Monday 18 December 2017

Brendan Fanning: A most spectacular cock-up

French Federation and Six Nations must shoulder blame for fiasco in Paris, writes Brendan Fanning

Ground staff at the Stade de France try in vain to defrost the pitch before last night's match was postponed. Photo: Matt Browne
Ground staff at the Stade de France try in vain to defrost the pitch before last night's match was postponed. Photo: Matt Browne

For what seemed an age in the Stade de France last night, the band of the Paris Fire Brigade stood centre-pitch waiting to strike up.

By then the crowd were whistling and booing, incredulous that they could be dragged as far as kick-off time and not be told that it had been a wasted journey. This was a fiasco, a spectacular cock-up that left both the Six Nations and French Federation looking like they were running a pub league.

Last Wednesday, France wing Vincent Clerc warned that the pitch -- which doesn't have undersoil heating -- was dodgy in spots as it froze up during the Test against Italy. That had been an afternoon kick-off. With weather forecasts for more of the same all week, the FFR persisted with the 9.0pm kick-off last night somehow hoping that even if the pitch was playable when the covers came off two hours beforehand, that it would remain that way for another four hours ie until the end of the match.

This is not being wise after the event, for many of us felt that what might start would surely not finish. Consider that the women's game between Ireland and Wales was abandoned halfway through in Ashbourne last weekend where the temperatures were a good deal higher that the -7C we had in Paris last night.

It got worse. With the crowd left in the lurch, we gathered in the press conference room to see what had unfolded in the final minutes. We were told referee Dave Pearson would attend to run us through his decision-making process. Then we were told he wouldn't be coming.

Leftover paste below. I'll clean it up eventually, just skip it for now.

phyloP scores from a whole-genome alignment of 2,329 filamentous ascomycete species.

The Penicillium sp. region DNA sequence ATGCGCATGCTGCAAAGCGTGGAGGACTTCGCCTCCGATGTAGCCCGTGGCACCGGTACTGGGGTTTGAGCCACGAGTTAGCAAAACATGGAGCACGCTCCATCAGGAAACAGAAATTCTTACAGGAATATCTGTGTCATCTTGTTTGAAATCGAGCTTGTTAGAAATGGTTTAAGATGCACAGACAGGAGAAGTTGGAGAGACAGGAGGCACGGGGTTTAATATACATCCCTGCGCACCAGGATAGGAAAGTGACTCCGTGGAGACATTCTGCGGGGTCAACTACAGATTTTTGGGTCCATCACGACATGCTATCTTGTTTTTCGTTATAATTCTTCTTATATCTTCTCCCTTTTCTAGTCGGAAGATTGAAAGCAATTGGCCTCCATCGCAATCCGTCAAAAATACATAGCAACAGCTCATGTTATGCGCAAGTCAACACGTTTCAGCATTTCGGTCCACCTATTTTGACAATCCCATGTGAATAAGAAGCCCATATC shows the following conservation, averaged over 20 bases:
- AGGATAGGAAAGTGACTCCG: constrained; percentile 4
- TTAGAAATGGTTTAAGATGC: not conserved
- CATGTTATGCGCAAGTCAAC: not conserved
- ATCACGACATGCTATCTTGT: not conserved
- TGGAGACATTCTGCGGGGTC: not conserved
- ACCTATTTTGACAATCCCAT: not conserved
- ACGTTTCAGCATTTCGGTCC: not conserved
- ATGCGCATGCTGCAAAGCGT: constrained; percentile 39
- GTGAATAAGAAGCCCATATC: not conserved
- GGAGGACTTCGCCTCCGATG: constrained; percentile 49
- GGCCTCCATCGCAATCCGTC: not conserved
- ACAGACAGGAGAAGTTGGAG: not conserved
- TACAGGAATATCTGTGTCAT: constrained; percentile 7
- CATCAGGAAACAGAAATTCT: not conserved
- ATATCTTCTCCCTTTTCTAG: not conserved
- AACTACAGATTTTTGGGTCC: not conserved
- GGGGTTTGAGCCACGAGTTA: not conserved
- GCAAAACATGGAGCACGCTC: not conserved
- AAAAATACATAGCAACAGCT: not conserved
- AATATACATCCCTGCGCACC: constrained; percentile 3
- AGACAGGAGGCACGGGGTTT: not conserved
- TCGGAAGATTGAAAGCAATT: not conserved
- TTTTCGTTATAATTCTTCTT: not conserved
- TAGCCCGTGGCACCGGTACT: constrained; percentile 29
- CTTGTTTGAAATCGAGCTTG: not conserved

Next were the ground rules: there would be no questions, only statements read by a representative of the Six Nations, followed by one from the president of FFR. The first was translated into unusable English. The second was a rant from Pierre Camou laying the blame squarely at the door of Dave Pearson.

Pearson may not be the most popular ref with Ireland fans after his handling of the Clermont versus Ulster Heineken Cup tie, and then his advice to Wayne Barnes on the Bradley Davies/Donnacha Ryan incident last weekend against Wales, but it wasn't his decision to schedule the game at 9.0pm, just about the last time you would want if you are trying to beat the weather.

And it wasn't his fault that the pitch could not be presented, or maintained, in playable condition by kick-off time. For those decisions you have to look at the Six Nations and the FFR. The effect has been to rob supporters who forked out probably €600 for a one-night spin over here, between flights and hotel, of their Test match. And to put both the France and Ireland players at a disadvantage now because of the rescheduling. And they refused to take any questions on any of this in the period immediately after the game, when people were desperately trying to establish what was going on and what would happen next.

It is hard to credit how this could be allowed to happen. Declan Kidney was careful with his words afterwards, especially in regard to the referee -- the system, which clearly needs an overhaul, places all the responsibility on his shoulders. This was Kidney with one eye on the refixed game, when Pearson will surely be on duty. And one eye on those who run this competition, and last night reduced it to a farce. Dial 999.

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